About the Author

Dennis McConaghy

Dennis McConaghy is a Canadian energy executive with nearly forty years of industry experience in infrastructure development. He has engaged in the evolution of Canadian energy and climate policy over thirty years, from the National Energy Program of 1980 to the Paris Climate Conference of 2015. As one of the senior executives of TransCanada Pipelines, he was directly involved in conceiving and executing the Keystone XL pipeline project. He lives in Calgary.

Books by this Author
Breakdown

Breakdown

The Pipeline Debate and the Threat to Canada's Future
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Dysfunction

Dysfunction

Canada after Keystone XL
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also available: Paperback
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Excerpt

I
The story of Keystone XL began back in the early part of 2007. At that time, my colleagues at TransCanada and I believed that the company would be able to simply apply to the appropriate regulatory entities for necessary permits, and then, within a reasonable time frame, proceed with constructing KXL. Operations would likely begin, we believed, as soon as late 2012.
In our estimation, KXL had no fundamentally special elements differentiating it from comparable pipelines that traversed most of North America. It was merely a logical extension of the base Keystone system, for which the company would soon receive the necessary permits from the same regulatory entities that would next adjudicate KXL. Construction of base Keystone would commence while we prepared and submitted the regulatory applications for KXL. Base Keystone was to connect the Alberta oil sands to the United States mid-continent, and KXL would extend that reach to the U.S. Gulf Coast. That market access and the overall scale of the project were enormously significant for the Alberta oil sands industry’s long-term economic prospects. At TransCanada, we were genuinely excited about the project, as a private economic opportunity and also as essential infrastructure for Canada.7
TransCanada applied for permission to build KXL in September 2008,8 and even in mid-2009, no one seriously imagined that this pipeline project might be rejected. Yet when I retired in mid-2014, the approval still remained unresolved, despite over five years of review. The project needed a presidential permit from Barack Obama to cross the Canadian border into the United States — a permit that was supposed to be predicated on an environmental impact assessment and a National Interest Determination (NID) process led by the U.S. Department of State (DoS). The U.S. government’s vesting of the final decision with the president himself was meant to expedite the approval process, but in this case leaving the decision with the president had had the opposite effect. When I retired in late 2014, I had come to the view that the Obama administration would likely reject the project, despite the DoS’s two separate, extensive environmental assessments, in 2011 and 2014, that consistently found the project environmentally acceptable, albeit with certain special operating conditions, to which TransCanada had agreed.9 Environmentalist resistance to the project and the president’s response to that resistance had, incredibly, proved decisive. It was a triumph of symbolism over substance and reasonable expectation of due process.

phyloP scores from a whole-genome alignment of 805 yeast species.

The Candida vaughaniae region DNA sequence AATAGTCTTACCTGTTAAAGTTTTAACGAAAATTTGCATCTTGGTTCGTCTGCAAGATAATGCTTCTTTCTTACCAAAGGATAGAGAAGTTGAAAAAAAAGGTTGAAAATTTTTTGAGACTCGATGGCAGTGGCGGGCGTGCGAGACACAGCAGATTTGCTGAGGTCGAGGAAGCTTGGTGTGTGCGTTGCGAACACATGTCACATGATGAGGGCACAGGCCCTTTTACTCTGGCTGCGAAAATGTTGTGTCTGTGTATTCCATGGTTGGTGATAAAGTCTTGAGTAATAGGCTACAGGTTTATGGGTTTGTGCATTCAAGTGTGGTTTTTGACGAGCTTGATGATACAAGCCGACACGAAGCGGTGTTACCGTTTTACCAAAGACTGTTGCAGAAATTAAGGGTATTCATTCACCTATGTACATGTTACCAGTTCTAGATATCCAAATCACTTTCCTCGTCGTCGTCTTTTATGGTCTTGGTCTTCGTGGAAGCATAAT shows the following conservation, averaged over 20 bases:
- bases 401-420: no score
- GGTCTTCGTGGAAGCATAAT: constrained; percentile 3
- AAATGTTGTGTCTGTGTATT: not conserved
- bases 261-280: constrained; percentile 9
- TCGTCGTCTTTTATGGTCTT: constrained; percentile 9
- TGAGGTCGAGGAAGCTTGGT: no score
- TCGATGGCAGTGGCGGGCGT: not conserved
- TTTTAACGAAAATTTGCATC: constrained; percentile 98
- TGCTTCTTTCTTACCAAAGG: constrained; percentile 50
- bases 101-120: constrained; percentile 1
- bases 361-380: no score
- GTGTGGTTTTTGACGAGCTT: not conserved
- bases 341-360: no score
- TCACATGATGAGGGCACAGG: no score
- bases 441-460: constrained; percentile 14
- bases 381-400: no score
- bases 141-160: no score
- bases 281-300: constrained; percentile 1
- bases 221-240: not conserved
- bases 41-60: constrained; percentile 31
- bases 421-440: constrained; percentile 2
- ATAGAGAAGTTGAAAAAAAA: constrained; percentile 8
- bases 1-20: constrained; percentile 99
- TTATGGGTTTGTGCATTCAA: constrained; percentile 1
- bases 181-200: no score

So, when the project I had so enthusiastically contributed to conceiving and planning, the project that had once seemed so valuable for the continent, and especially to Canada, my company, and, yes, me personally, was formally rejected, I asked myself the questions I had pondered so many times: How and why did this happen? Why did TransCanada persist so intensely? Why did we meet ultimate failure and unprecedented notoriety? These questions deserve substantial analysis and rationalization. The first part of this book sets out to provide that, directly and fairly.

II